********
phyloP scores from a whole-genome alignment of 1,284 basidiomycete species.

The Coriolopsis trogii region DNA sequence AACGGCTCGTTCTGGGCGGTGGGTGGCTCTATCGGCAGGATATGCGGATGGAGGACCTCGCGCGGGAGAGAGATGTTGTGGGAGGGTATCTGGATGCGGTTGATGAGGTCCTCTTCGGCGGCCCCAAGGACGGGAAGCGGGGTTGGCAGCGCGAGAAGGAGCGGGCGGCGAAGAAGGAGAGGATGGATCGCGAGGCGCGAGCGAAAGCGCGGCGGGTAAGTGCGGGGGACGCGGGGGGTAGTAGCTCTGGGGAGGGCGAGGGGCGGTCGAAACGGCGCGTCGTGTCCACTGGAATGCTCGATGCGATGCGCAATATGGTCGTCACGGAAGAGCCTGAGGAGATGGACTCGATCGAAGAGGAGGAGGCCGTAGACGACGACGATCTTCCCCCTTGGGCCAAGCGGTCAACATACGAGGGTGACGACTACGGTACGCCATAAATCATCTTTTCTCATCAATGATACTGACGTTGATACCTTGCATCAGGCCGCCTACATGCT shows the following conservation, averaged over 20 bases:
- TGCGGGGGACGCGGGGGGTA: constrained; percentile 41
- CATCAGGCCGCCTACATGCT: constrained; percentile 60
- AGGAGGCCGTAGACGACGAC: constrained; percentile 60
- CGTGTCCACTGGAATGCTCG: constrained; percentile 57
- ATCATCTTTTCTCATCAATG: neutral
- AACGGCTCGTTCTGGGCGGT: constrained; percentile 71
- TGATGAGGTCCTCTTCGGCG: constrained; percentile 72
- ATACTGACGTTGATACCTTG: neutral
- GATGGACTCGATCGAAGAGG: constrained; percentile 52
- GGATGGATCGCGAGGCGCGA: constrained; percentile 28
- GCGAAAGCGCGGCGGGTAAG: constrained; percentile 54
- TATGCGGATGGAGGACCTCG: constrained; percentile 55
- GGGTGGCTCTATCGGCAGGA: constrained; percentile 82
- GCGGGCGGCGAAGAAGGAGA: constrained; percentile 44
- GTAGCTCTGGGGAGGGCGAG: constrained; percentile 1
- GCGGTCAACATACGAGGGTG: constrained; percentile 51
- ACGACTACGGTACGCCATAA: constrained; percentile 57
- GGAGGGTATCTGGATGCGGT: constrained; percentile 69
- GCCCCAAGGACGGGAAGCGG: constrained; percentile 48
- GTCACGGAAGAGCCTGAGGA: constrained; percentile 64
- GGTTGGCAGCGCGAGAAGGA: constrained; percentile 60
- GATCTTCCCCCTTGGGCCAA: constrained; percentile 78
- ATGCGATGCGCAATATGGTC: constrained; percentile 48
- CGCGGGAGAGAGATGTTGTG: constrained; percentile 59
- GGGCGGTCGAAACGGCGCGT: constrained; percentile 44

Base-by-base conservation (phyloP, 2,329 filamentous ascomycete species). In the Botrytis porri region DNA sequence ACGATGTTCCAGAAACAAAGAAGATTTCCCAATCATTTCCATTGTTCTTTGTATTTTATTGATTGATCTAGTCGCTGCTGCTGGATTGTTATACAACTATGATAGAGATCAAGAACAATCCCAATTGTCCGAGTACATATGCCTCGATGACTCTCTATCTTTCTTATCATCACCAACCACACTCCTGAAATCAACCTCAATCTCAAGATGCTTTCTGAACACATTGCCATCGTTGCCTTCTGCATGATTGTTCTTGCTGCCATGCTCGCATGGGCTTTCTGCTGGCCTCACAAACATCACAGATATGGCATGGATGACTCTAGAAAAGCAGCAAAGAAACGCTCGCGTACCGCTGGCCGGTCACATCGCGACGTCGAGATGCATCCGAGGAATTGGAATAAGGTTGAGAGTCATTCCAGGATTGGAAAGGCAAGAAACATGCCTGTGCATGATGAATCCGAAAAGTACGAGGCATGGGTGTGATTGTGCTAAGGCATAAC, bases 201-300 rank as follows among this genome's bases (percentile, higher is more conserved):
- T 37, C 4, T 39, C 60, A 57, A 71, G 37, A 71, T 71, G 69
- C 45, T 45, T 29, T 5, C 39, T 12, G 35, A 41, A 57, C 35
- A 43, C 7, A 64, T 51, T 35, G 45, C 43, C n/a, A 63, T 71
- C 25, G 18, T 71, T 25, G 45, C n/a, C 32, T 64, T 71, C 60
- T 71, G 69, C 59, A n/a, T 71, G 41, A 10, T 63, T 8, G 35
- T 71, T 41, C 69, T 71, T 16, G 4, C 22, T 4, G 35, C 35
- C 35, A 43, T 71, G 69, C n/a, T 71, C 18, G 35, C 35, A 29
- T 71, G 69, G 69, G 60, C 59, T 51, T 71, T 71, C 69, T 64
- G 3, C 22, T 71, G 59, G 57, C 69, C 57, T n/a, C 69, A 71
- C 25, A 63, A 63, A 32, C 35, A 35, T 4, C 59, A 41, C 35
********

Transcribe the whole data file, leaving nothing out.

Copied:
phyloP scores from a whole-genome alignment of 1,284 basidiomycete species.

The Coriolopsis trogii region DNA sequence AACGGCTCGTTCTGGGCGGTGGGTGGCTCTATCGGCAGGATATGCGGATGGAGGACCTCGCGCGGGAGAGAGATGTTGTGGGAGGGTATCTGGATGCGGTTGATGAGGTCCTCTTCGGCGGCCCCAAGGACGGGAAGCGGGGTTGGCAGCGCGAGAAGGAGCGGGCGGCGAAGAAGGAGAGGATGGATCGCGAGGCGCGAGCGAAAGCGCGGCGGGTAAGTGCGGGGGACGCGGGGGGTAGTAGCTCTGGGGAGGGCGAGGGGCGGTCGAAACGGCGCGTCGTGTCCACTGGAATGCTCGATGCGATGCGCAATATGGTCGTCACGGAAGAGCCTGAGGAGATGGACTCGATCGAAGAGGAGGAGGCCGTAGACGACGACGATCTTCCCCCTTGGGCCAAGCGGTCAACATACGAGGGTGACGACTACGGTACGCCATAAATCATCTTTTCTCATCAATGATACTGACGTTGATACCTTGCATCAGGCCGCCTACATGCT shows the following conservation, averaged over 20 bases:
- TGCGGGGGACGCGGGGGGTA: constrained; percentile 41
- CATCAGGCCGCCTACATGCT: constrained; percentile 60
- AGGAGGCCGTAGACGACGAC: constrained; percentile 60
- CGTGTCCACTGGAATGCTCG: constrained; percentile 57
- ATCATCTTTTCTCATCAATG: neutral
- AACGGCTCGTTCTGGGCGGT: constrained; percentile 71
- TGATGAGGTCCTCTTCGGCG: constrained; percentile 72
- ATACTGACGTTGATACCTTG: neutral
- GATGGACTCGATCGAAGAGG: constrained; percentile 52
- GGATGGATCGCGAGGCGCGA: constrained; percentile 28
- GCGAAAGCGCGGCGGGTAAG: constrained; percentile 54
- TATGCGGATGGAGGACCTCG: constrained; percentile 55
- GGGTGGCTCTATCGGCAGGA: constrained; percentile 82
- GCGGGCGGCGAAGAAGGAGA: constrained; percentile 44
- GTAGCTCTGGGGAGGGCGAG: constrained; percentile 1
- GCGGTCAACATACGAGGGTG: constrained; percentile 51
- ACGACTACGGTACGCCATAA: constrained; percentile 57
- GGAGGGTATCTGGATGCGGT: constrained; percentile 69
- GCCCCAAGGACGGGAAGCGG: constrained; percentile 48
- GTCACGGAAGAGCCTGAGGA: constrained; percentile 64
- GGTTGGCAGCGCGAGAAGGA: constrained; percentile 60
- GATCTTCCCCCTTGGGCCAA: constrained; percentile 78
- ATGCGATGCGCAATATGGTC: constrained; percentile 48
- CGCGGGAGAGAGATGTTGTG: constrained; percentile 59
- GGGCGGTCGAAACGGCGCGT: constrained; percentile 44

Base-by-base conservation (phyloP, 2,329 filamentous ascomycete species). In the Botrytis porri region DNA sequence ACGATGTTCCAGAAACAAAGAAGATTTCCCAATCATTTCCATTGTTCTTTGTATTTTATTGATTGATCTAGTCGCTGCTGCTGGATTGTTATACAACTATGATAGAGATCAAGAACAATCCCAATTGTCCGAGTACATATGCCTCGATGACTCTCTATCTTTCTTATCATCACCAACCACACTCCTGAAATCAACCTCAATCTCAAGATGCTTTCTGAACACATTGCCATCGTTGCCTTCTGCATGATTGTTCTTGCTGCCATGCTCGCATGGGCTTTCTGCTGGCCTCACAAACATCACAGATATGGCATGGATGACTCTAGAAAAGCAGCAAAGAAACGCTCGCGTACCGCTGGCCGGTCACATCGCGACGTCGAGATGCATCCGAGGAATTGGAATAAGGTTGAGAGTCATTCCAGGATTGGAAAGGCAAGAAACATGCCTGTGCATGATGAATCCGAAAAGTACGAGGCATGGGTGTGATTGTGCTAAGGCATAAC, bases 201-300 rank as follows among this genome's bases (percentile, higher is more conserved):
- T 37, C 4, T 39, C 60, A 57, A 71, G 37, A 71, T 71, G 69
- C 45, T 45, T 29, T 5, C 39, T 12, G 35, A 41, A 57, C 35
- A 43, C 7, A 64, T 51, T 35, G 45, C 43, C n/a, A 63, T 71
- C 25, G 18, T 71, T 25, G 45, C n/a, C 32, T 64, T 71, C 60
- T 71, G 69, C 59, A n/a, T 71, G 41, A 10, T 63, T 8, G 35
- T 71, T 41, C 69, T 71, T 16, G 4, C 22, T 4, G 35, C 35
- C 35, A 43, T 71, G 69, C n/a, T 71, C 18, G 35, C 35, A 29
- T 71, G 69, G 69, G 60, C 59, T 51, T 71, T 71, C 69, T 64
- G 3, C 22, T 71, G 59, G 57, C 69, C 57, T n/a, C 69, A 71
- C 25, A 63, A 63, A 32, C 35, A 35, T 4, C 59, A 41, C 35